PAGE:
The unhealthy behaviors of the U.S. workforce cost employers an average of $670 per employee annually, according to the March 2011 Thomson Reuters Workforce Wellness Index.
The index gauges six behavioral risk factors to track the collective health of working Americans with employer-sponsored health insurance―and the costs associated with less-than-optimal health.
An index score of 100 represents the ideal state where there are no behavioral risk factors present in the population and, therefore, no health care costs attributed to health risks. From 2005 to 2009, the index declined 2 percent from 86.4 to 84.4.
This decline in overall population health―as measured by body mass index (BMI), blood pressure, cholesterol, blood glucose, and tobacco and alcohol use―contributes to rising health care costs for U.S. employers.
For instance, a Duke University study (published in the Archives of Internal Medicine) found a correlation between a worker's BMI, which is used to measure obesity, and the amount of money spent on workers’ compensation claims for that worker—with costs approaching $51,000 for obese workers vs. $7,500 for workers with normal or average weight.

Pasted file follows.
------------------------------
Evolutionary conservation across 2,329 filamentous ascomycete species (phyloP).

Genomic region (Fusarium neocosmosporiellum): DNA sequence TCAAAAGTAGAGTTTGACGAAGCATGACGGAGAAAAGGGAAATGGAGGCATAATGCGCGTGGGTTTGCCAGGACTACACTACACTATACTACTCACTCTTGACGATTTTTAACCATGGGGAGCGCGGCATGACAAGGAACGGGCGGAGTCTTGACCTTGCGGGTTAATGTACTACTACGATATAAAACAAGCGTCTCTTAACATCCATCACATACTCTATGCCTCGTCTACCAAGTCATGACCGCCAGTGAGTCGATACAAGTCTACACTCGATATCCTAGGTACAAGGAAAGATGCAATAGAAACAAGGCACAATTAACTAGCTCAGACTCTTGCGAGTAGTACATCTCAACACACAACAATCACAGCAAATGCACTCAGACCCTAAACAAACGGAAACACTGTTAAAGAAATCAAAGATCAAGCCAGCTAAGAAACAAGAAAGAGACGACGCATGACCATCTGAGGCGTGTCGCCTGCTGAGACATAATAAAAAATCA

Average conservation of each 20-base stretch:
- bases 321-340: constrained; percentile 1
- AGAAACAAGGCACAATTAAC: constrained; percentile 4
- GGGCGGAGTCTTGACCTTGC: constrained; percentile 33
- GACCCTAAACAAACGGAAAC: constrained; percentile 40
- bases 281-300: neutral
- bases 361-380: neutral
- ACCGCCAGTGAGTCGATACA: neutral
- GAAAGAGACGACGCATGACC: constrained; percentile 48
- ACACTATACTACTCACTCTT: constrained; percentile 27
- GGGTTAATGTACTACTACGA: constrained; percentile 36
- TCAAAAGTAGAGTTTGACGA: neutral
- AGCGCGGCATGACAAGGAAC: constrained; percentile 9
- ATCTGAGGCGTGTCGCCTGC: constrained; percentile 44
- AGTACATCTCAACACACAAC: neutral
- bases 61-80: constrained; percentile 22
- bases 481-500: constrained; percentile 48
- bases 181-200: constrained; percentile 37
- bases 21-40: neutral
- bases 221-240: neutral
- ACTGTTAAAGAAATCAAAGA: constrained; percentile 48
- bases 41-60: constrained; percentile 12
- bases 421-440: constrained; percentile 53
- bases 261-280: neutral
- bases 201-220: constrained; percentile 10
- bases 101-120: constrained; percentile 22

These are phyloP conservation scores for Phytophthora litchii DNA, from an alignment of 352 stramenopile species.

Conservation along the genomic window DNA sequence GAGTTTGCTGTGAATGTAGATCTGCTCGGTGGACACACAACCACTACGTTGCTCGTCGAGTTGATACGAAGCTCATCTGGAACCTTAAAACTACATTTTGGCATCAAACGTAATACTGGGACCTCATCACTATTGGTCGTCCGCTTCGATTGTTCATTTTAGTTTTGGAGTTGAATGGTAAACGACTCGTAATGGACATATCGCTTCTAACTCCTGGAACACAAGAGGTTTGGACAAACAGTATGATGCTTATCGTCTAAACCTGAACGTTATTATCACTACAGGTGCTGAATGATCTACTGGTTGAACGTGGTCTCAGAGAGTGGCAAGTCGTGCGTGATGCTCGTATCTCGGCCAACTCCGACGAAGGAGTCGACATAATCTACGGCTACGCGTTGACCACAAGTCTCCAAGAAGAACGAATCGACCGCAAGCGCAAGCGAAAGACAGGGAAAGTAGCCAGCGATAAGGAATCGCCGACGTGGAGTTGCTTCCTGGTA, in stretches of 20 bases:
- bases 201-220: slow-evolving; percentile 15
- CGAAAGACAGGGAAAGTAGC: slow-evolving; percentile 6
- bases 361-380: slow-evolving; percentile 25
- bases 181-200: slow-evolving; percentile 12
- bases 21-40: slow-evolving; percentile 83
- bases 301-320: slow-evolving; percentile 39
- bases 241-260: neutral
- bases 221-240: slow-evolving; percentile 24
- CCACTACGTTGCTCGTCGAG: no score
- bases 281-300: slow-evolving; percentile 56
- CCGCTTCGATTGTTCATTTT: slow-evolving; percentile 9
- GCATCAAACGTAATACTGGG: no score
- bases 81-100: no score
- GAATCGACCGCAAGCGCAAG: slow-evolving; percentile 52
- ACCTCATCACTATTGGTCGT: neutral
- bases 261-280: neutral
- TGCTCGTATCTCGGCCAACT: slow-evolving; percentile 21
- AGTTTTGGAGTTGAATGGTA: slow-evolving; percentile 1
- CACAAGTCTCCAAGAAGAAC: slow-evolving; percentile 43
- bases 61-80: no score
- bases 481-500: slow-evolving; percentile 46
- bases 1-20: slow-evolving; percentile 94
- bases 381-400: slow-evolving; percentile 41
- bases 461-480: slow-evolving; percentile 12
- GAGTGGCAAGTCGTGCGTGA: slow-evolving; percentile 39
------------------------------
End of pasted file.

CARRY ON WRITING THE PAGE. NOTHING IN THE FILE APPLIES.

In 2009, about 14 percent of direct health care costs for the employed, privately insured population were associated with these six behavioral risk factors, according to Thomson Reuters’ analysis. That amounts to $670 per employee, with $400 of the overall cost attributed to high BMI. Elevated blood glucose was the second most significant factor, accounting for nearly $150 per employee per year.
"This analysis shows that employers striving to reduce health care costs would be wise to address the behavioral risk prevalence of their workforce," said Dr. Raymond Fabius, chief medical officer at Thomson Reuters. “When employers, insurers and others take a close look at how their beneficiaries compare with national norms, they can begin to identify and target specific problem areas.”